Another thing to consider is what impact the American financial crisis will have on its military capability. As explained today by Bill Bonner on The Daily Reckoning, the General Motors bankruptcy is indeed a foretaste of things to come for the United States as a nation. If the key manufacturers of the U.S. are divided up and sold off, probably to foreign interests, does this not compromise the U.S. military supply chain?
The General Motors bankruptcy would, ordinarily, strike at the heart of the U.S. Military Industrial Complex (MIC). This, however, will not be the case. The new CEO who will likely oversee the subdivision and sell off of GM, already appointed, is Kent Kresa:
Northrop Grumman CEO Kent Kresa and other executives are part of “St. Andrew’s Prep,” an informal network of Andrew Marshall protégés. Marshall directs the Pentagon’s Office of Net Assessment and is an iconoclastic military strategist who was given wide power to define future defense priorities by Defense Secretary Donald Rumsfeld.
This is significant, because it will ensure that the firesale will avoid the risk of key GM assets falling into foreign hands but remaining under the influence of the MIC. It confirms the very sensible theory that a nation’s military infrastructure is actively protected from economic storms. Funny money can do whatever it likes; the US dollar can turn itself into a Peso, but the things that matter happen regardless.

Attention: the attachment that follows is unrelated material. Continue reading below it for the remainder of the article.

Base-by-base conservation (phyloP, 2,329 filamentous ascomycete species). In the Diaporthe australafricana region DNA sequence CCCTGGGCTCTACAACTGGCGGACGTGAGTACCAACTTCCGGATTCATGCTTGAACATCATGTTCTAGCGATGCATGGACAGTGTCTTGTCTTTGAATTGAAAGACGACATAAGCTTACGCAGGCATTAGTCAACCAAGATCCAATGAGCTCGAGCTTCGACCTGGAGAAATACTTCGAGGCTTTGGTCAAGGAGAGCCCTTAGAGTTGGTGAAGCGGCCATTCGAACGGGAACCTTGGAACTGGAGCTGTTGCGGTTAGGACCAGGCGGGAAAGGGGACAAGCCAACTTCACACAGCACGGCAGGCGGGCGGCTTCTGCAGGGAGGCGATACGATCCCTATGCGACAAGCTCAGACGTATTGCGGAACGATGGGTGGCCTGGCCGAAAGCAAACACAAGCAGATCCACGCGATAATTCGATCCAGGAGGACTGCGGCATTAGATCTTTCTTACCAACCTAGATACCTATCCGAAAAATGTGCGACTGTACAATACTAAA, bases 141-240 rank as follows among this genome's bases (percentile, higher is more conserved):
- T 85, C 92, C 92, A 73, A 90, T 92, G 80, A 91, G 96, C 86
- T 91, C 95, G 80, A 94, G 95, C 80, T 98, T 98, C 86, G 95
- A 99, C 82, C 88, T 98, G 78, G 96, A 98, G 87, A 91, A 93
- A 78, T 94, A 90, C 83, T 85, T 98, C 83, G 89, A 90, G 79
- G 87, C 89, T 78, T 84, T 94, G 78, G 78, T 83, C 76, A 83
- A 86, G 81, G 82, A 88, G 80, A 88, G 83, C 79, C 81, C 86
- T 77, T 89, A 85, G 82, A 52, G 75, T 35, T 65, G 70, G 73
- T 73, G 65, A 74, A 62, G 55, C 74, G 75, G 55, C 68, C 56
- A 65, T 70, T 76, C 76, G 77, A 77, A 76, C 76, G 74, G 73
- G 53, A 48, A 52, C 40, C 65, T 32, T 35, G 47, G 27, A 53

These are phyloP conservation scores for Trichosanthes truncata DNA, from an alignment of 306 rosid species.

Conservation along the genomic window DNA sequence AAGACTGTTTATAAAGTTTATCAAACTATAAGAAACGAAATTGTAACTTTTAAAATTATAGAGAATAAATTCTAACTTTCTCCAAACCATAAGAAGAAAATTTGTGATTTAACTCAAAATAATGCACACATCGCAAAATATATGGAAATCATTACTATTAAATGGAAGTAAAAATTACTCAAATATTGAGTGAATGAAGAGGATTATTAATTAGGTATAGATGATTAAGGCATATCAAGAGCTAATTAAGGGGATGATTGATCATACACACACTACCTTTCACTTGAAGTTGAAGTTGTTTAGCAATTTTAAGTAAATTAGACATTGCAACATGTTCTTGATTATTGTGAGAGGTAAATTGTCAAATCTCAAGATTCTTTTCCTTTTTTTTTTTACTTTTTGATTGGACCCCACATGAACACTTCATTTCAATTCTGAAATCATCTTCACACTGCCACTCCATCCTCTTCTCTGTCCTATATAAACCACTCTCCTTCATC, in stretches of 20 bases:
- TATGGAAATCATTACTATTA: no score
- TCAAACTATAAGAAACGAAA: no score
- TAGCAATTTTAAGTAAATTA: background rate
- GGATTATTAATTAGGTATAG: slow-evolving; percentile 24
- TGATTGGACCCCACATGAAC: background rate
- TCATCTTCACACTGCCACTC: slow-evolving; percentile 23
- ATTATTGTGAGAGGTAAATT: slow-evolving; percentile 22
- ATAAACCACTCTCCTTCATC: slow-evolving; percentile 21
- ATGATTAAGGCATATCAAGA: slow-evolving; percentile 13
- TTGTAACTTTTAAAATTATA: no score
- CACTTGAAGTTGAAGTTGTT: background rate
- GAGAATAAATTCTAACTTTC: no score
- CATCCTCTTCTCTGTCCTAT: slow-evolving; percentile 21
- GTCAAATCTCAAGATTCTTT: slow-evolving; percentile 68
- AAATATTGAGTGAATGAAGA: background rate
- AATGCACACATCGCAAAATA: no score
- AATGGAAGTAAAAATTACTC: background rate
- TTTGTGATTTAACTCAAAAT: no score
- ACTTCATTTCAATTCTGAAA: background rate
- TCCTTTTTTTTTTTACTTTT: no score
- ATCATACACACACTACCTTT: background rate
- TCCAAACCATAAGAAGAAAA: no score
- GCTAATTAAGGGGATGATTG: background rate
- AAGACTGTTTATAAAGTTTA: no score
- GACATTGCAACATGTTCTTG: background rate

The U.S. is not going to give up its military supremacy, just because central bankers have decided to throw the populace into the throes of poverty and unrest. On the contrary, this can only serve to provide the MIC with ample supply of intelligent but desperate men who until now could not be enticed to join (and die prematurely from serving in) the armed forces. If anyone wonders how the US was going to meet its CO2 production targets as a result of the Waxman-Markey Bill, what with population growth continuing and social change so difficult to achieve, this may be what is coming.
It is still unclear, however, who would want to stand up to the U.S. in a military standoff. North Korea (which frequently looks like China’s alter-ego) doesn’t look anything close to being organized enough to take on its enemies. Consideration for other more realistic players, such as Russia or China (or both together), as being players in an international conflict with Western powers, needs to be taken seriously. Russia, for example, is building its military, showing that it anticipates regional instability in coming years, coming from NATO. China has been doing the same for a long time now, and is likely to ramp up efforts to make best use of its surplus productive capacity (just like the U.S. has always done).
So at this stage, we’re still of the expectation that the Global Financial Crisis, which it should be stressed is an entirely human-made one (nothing natural about it whatsoever) will continue along a fairly predictable path, peacefully. This goes for the next year or two. But after that, when various new military projects mature and the economic fallout starts soiling the currently tidy international relations enjoyed by various powers, things might get interesting. The wrong kind of interesting.